Jesus is doing something amazing here.  He tells the crowd that it does not matter what you eat.  He is not tweaking the system or reinterpreting it.  He is turning on its head.  The Law says that what you eat matters a lot!  Jesus says that what you eat doesn’t matter at all.  We can see that this caused some controversy because the disciples say to him, “Do you know that the Pharisees took offense when they heard what you said?”  Of course they took offense!  Jesus is attacking their beliefs.

Peter now steps forward and asks for Jesus to explain this controversial teaching.  This is what Jesus tells him, “What you eat just ends up in the toilet anyway.  It really doesn’t matter.  Instead, what matters is what comes out of you, your words.  Because the words that you speak testify to what is really in you.  If you are full of wickedness, then wicked things will come out of you in your words, and this is what makes you dirty, not the food that you eat.”  We could put this in a different way.  “It isn’t the cover on the book that matters, but the content of the book.”

So, to take stock: Jesus has just overturned Jewish religious practice.  He has just told the disciples that part of what they have grown up believing is wrong.  It isn’t easy to be confronted with a new teaching like this.  It isn’t easy to adjust.  Sometimes we need to hear the same lesson in a new way, or see the lesson play out in front of us.  And this leads to our next section.

Part II. Object Lesson

This is when Jesus and his disciples head north, out of Jewish territory and into the land of the Gentiles.  According to the old way of thinking, they were headed into unclean territory where people don’t eat the right way.  Thus, according to the old way of thinking, the people that they meet will be unclean.  And I believe this is the reason for the trip.  Jesus is going to show them what the new teaching means in practice.  Or rather, an “unclean” Canaanite woman is going to show them what the new teaching means.  This will be an object lesson for the disciples.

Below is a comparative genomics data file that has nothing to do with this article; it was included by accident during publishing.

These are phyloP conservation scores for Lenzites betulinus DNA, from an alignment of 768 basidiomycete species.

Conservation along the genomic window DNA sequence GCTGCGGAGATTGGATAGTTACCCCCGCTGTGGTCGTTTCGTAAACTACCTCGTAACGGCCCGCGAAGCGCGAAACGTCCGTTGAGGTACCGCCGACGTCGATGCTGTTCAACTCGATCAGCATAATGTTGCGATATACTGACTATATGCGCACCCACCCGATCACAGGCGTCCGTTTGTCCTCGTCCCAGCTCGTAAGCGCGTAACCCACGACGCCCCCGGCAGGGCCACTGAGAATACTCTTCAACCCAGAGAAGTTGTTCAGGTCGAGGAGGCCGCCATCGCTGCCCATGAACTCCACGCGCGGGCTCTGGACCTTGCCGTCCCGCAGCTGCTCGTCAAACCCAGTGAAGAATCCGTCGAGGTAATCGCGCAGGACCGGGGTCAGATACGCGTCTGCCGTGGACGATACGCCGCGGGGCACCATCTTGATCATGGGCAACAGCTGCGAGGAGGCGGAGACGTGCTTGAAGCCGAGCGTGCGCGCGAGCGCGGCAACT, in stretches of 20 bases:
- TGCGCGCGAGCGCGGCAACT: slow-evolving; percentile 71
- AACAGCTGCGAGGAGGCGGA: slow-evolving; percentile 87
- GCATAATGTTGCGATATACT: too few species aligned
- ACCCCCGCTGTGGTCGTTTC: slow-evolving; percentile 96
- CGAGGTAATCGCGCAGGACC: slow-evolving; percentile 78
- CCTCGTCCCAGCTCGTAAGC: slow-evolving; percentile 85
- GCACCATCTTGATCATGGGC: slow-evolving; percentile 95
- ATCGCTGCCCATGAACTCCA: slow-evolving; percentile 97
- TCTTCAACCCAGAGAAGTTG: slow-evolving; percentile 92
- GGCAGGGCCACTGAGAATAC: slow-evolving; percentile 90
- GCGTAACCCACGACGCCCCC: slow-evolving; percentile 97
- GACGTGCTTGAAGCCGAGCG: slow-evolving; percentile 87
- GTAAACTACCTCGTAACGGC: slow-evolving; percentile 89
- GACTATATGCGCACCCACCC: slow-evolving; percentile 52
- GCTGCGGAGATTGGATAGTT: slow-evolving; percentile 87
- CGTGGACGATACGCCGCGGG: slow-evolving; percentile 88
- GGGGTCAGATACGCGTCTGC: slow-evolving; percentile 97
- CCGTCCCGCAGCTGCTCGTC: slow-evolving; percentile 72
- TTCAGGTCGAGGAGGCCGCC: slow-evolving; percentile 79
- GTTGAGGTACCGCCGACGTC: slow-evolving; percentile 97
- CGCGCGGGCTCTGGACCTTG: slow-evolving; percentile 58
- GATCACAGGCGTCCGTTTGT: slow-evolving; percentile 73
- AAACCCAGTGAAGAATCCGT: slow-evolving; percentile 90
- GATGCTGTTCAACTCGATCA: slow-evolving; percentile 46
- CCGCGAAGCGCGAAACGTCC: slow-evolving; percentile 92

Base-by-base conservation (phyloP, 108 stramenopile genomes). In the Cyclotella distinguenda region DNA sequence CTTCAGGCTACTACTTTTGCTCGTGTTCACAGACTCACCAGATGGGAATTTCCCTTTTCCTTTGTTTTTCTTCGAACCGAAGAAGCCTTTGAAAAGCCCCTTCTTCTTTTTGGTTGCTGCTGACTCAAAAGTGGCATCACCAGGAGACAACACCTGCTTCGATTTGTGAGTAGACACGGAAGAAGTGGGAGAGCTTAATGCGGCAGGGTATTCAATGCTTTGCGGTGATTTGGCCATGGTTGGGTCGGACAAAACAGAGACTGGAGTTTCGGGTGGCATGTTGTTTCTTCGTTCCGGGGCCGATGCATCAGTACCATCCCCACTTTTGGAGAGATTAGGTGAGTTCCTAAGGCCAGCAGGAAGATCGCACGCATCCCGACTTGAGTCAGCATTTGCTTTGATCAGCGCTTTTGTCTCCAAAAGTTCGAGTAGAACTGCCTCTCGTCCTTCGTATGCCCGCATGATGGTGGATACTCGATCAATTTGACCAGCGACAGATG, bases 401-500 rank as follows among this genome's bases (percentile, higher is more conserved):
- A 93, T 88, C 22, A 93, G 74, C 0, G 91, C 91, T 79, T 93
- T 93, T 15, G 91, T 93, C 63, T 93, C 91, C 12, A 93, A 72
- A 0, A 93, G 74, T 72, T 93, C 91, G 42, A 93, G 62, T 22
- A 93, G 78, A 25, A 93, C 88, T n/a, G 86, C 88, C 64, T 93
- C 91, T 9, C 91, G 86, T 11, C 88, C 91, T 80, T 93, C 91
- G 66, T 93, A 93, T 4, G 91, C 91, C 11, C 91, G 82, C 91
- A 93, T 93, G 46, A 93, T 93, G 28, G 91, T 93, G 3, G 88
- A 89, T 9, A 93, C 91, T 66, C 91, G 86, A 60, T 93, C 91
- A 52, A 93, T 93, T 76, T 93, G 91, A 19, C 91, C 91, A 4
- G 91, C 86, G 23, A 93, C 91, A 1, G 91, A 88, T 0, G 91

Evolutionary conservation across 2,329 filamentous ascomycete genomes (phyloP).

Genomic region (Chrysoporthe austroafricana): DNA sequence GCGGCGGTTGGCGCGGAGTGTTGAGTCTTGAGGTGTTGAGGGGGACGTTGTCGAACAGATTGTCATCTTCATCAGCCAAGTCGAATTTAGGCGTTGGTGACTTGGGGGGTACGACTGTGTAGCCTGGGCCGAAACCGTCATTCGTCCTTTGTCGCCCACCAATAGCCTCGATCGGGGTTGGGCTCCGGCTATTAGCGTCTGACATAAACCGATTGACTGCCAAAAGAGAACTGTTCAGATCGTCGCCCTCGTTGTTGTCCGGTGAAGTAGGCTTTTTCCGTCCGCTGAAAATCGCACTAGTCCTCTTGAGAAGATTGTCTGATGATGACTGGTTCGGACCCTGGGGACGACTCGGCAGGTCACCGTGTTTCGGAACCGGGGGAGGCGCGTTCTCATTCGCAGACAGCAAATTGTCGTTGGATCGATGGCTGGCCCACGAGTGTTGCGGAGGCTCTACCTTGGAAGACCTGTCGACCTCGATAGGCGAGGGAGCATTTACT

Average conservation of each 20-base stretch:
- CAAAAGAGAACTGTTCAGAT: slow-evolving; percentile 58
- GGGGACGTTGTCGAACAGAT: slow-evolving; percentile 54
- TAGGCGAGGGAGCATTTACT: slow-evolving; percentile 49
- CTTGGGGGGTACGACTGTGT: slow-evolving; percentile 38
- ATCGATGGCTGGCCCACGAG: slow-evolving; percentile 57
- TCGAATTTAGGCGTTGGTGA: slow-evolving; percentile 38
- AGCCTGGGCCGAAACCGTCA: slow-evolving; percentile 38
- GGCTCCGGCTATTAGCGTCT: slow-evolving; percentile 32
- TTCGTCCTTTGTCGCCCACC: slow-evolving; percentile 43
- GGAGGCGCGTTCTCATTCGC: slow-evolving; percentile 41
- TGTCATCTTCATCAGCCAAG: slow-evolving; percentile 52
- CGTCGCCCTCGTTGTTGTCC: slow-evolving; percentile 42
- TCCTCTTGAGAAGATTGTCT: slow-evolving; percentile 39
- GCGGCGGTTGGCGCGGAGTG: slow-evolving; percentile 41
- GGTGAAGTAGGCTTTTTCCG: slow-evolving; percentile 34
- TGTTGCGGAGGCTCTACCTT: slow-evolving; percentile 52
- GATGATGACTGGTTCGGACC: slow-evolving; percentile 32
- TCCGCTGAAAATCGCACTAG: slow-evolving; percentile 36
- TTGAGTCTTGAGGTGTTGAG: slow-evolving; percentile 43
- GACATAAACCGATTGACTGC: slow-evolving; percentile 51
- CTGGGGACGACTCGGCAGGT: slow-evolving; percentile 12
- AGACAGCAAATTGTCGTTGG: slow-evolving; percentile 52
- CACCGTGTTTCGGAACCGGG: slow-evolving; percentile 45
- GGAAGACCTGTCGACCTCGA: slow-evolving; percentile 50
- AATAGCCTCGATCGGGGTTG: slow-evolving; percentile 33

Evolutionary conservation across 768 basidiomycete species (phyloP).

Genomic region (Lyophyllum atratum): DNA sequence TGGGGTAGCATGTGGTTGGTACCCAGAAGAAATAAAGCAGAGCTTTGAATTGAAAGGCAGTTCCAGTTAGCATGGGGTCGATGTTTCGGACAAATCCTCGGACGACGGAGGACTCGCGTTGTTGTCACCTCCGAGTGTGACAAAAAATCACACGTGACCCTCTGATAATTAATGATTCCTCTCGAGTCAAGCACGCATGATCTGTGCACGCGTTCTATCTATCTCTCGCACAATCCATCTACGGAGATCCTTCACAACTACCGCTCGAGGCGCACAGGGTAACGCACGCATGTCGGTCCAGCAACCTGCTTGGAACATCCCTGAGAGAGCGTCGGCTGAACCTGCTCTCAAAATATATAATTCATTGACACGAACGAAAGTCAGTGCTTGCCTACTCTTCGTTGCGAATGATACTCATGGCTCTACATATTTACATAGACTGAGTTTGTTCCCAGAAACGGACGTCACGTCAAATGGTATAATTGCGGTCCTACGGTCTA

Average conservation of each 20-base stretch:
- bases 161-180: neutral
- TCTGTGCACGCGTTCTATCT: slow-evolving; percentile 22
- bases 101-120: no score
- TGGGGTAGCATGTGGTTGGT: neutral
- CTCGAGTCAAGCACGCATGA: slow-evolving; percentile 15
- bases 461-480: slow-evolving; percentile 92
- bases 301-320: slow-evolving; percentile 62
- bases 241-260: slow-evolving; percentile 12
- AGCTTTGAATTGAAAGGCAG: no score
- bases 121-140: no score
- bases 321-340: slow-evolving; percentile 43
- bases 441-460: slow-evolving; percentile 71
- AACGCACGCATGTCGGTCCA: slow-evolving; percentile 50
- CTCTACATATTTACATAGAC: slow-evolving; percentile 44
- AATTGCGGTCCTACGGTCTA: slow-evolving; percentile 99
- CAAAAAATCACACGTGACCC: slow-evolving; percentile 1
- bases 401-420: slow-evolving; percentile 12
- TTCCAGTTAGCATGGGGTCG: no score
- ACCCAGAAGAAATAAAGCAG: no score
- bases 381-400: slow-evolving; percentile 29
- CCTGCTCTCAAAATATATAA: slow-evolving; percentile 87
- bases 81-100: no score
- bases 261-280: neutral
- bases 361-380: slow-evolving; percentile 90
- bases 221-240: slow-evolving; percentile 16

So here’s the situation, Jesus and his disciples are walking along, minding their own business. Jesus isn’t teaching the crowds or anything like that; there aren’t any crowds; he is there on the down low, incognito. 

And then up runs this woman and she starts shouting at Jesus, saying, “Have mercy on me, Lord, Son of David; my daughter is tormented by a demon.”  Now what we want to have happen is for him to take care of the problem right away.  But remember that his concern is for this Canaanite woman to teach his disciples an object lesson.  And so he ignores her and just keeps walking along.  She continues to shout and to make a scene.  The disciples just want Jesus to quick take care of the daughter so that the woman will go away.  After all, she isn’t an important person, she isn’t Jewish, she’s one of those unclean people, she is of no account.